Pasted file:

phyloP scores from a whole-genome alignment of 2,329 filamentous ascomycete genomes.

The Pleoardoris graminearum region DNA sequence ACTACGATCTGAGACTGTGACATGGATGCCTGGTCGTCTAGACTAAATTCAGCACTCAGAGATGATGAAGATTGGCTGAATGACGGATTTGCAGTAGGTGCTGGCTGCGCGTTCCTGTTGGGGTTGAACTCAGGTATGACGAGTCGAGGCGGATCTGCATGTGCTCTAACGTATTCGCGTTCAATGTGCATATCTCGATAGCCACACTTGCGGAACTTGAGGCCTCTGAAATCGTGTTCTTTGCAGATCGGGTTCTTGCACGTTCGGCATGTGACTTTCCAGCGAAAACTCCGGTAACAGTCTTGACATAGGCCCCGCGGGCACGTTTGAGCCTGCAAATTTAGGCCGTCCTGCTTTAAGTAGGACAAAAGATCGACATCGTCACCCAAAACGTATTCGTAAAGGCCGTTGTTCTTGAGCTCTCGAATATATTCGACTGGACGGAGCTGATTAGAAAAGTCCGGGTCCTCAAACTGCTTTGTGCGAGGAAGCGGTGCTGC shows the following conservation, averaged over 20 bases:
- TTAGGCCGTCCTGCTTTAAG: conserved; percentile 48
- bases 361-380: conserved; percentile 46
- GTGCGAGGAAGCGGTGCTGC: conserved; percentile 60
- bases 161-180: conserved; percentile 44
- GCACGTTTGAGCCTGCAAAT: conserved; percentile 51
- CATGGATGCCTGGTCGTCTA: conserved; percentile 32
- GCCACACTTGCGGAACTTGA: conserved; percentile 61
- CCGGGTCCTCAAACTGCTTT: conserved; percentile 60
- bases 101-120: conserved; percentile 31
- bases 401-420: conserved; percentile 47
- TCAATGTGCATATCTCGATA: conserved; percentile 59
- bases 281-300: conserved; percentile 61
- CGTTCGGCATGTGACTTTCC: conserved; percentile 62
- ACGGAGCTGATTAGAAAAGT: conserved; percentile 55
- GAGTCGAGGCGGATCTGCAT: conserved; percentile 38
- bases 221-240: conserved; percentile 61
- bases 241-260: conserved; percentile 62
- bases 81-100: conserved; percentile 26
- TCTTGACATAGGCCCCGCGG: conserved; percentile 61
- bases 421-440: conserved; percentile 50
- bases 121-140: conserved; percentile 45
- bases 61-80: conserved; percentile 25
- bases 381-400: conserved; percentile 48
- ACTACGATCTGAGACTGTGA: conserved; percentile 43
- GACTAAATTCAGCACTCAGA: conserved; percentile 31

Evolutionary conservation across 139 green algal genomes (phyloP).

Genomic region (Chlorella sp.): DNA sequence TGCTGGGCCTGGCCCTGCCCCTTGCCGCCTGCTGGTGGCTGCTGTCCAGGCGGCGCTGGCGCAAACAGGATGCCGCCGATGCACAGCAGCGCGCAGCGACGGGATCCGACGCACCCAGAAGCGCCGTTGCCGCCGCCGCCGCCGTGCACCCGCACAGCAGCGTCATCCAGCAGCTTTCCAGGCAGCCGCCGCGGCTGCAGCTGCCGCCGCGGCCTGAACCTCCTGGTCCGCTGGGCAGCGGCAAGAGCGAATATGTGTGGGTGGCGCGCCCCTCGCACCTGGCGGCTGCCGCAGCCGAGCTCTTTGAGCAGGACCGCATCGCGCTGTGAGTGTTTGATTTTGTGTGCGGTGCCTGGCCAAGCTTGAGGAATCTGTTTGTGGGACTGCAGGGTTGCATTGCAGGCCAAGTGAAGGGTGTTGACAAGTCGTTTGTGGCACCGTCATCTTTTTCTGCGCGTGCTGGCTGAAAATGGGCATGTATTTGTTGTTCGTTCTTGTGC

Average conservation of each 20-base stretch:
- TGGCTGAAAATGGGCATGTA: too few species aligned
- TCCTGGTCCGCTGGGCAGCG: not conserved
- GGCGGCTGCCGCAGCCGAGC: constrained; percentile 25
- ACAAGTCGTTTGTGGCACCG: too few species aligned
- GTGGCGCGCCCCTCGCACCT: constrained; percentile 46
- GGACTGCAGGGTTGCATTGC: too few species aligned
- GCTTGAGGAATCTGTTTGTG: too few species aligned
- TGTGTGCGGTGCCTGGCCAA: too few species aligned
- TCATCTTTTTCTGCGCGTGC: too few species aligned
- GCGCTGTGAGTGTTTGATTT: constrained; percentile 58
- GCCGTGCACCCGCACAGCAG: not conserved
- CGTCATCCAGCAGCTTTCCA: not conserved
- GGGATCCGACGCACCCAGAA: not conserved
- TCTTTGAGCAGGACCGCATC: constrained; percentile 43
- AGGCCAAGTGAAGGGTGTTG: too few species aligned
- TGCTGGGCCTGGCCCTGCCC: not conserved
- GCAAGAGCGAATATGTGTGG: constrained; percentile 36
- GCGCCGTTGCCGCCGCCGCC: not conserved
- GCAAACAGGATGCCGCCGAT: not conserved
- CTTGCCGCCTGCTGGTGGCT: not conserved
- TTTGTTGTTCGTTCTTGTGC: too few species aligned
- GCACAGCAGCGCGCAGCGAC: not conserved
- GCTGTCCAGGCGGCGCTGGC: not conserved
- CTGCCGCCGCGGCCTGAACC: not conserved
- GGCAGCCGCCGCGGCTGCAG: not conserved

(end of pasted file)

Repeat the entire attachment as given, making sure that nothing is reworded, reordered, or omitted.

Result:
phyloP scores from a whole-genome alignment of 2,329 filamentous ascomycete genomes.

The Pleoardoris graminearum region DNA sequence ACTACGATCTGAGACTGTGACATGGATGCCTGGTCGTCTAGACTAAATTCAGCACTCAGAGATGATGAAGATTGGCTGAATGACGGATTTGCAGTAGGTGCTGGCTGCGCGTTCCTGTTGGGGTTGAACTCAGGTATGACGAGTCGAGGCGGATCTGCATGTGCTCTAACGTATTCGCGTTCAATGTGCATATCTCGATAGCCACACTTGCGGAACTTGAGGCCTCTGAAATCGTGTTCTTTGCAGATCGGGTTCTTGCACGTTCGGCATGTGACTTTCCAGCGAAAACTCCGGTAACAGTCTTGACATAGGCCCCGCGGGCACGTTTGAGCCTGCAAATTTAGGCCGTCCTGCTTTAAGTAGGACAAAAGATCGACATCGTCACCCAAAACGTATTCGTAAAGGCCGTTGTTCTTGAGCTCTCGAATATATTCGACTGGACGGAGCTGATTAGAAAAGTCCGGGTCCTCAAACTGCTTTGTGCGAGGAAGCGGTGCTGC shows the following conservation, averaged over 20 bases:
- TTAGGCCGTCCTGCTTTAAG: conserved; percentile 48
- bases 361-380: conserved; percentile 46
- GTGCGAGGAAGCGGTGCTGC: conserved; percentile 60
- bases 161-180: conserved; percentile 44
- GCACGTTTGAGCCTGCAAAT: conserved; percentile 51
- CATGGATGCCTGGTCGTCTA: conserved; percentile 32
- GCCACACTTGCGGAACTTGA: conserved; percentile 61
- CCGGGTCCTCAAACTGCTTT: conserved; percentile 60
- bases 101-120: conserved; percentile 31
- bases 401-420: conserved; percentile 47
- TCAATGTGCATATCTCGATA: conserved; percentile 59
- bases 281-300: conserved; percentile 61
- CGTTCGGCATGTGACTTTCC: conserved; percentile 62
- ACGGAGCTGATTAGAAAAGT: conserved; percentile 55
- GAGTCGAGGCGGATCTGCAT: conserved; percentile 38
- bases 221-240: conserved; percentile 61
- bases 241-260: conserved; percentile 62
- bases 81-100: conserved; percentile 26
- TCTTGACATAGGCCCCGCGG: conserved; percentile 61
- bases 421-440: conserved; percentile 50
- bases 121-140: conserved; percentile 45
- bases 61-80: conserved; percentile 25
- bases 381-400: conserved; percentile 48
- ACTACGATCTGAGACTGTGA: conserved; percentile 43
- GACTAAATTCAGCACTCAGA: conserved; percentile 31

Evolutionary conservation across 139 green algal genomes (phyloP).

Genomic region (Chlorella sp.): DNA sequence TGCTGGGCCTGGCCCTGCCCCTTGCCGCCTGCTGGTGGCTGCTGTCCAGGCGGCGCTGGCGCAAACAGGATGCCGCCGATGCACAGCAGCGCGCAGCGACGGGATCCGACGCACCCAGAAGCGCCGTTGCCGCCGCCGCCGCCGTGCACCCGCACAGCAGCGTCATCCAGCAGCTTTCCAGGCAGCCGCCGCGGCTGCAGCTGCCGCCGCGGCCTGAACCTCCTGGTCCGCTGGGCAGCGGCAAGAGCGAATATGTGTGGGTGGCGCGCCCCTCGCACCTGGCGGCTGCCGCAGCCGAGCTCTTTGAGCAGGACCGCATCGCGCTGTGAGTGTTTGATTTTGTGTGCGGTGCCTGGCCAAGCTTGAGGAATCTGTTTGTGGGACTGCAGGGTTGCATTGCAGGCCAAGTGAAGGGTGTTGACAAGTCGTTTGTGGCACCGTCATCTTTTTCTGCGCGTGCTGGCTGAAAATGGGCATGTATTTGTTGTTCGTTCTTGTGC

Average conservation of each 20-base stretch:
- TGGCTGAAAATGGGCATGTA: too few species aligned
- TCCTGGTCCGCTGGGCAGCG: not conserved
- GGCGGCTGCCGCAGCCGAGC: constrained; percentile 25
- ACAAGTCGTTTGTGGCACCG: too few species aligned
- GTGGCGCGCCCCTCGCACCT: constrained; percentile 46
- GGACTGCAGGGTTGCATTGC: too few species aligned
- GCTTGAGGAATCTGTTTGTG: too few species aligned
- TGTGTGCGGTGCCTGGCCAA: too few species aligned
- TCATCTTTTTCTGCGCGTGC: too few species aligned
- GCGCTGTGAGTGTTTGATTT: constrained; percentile 58
- GCCGTGCACCCGCACAGCAG: not conserved
- CGTCATCCAGCAGCTTTCCA: not conserved
- GGGATCCGACGCACCCAGAA: not conserved
- TCTTTGAGCAGGACCGCATC: constrained; percentile 43
- AGGCCAAGTGAAGGGTGTTG: too few species aligned
- TGCTGGGCCTGGCCCTGCCC: not conserved
- GCAAGAGCGAATATGTGTGG: constrained; percentile 36
- GCGCCGTTGCCGCCGCCGCC: not conserved
- GCAAACAGGATGCCGCCGAT: not conserved
- CTTGCCGCCTGCTGGTGGCT: not conserved
- TTTGTTGTTCGTTCTTGTGC: too few species aligned
- GCACAGCAGCGCGCAGCGAC: not conserved
- GCTGTCCAGGCGGCGCTGGC: not conserved
- CTGCCGCCGCGGCCTGAACC: not conserved
- GGCAGCCGCCGCGGCTGCAG: not conserved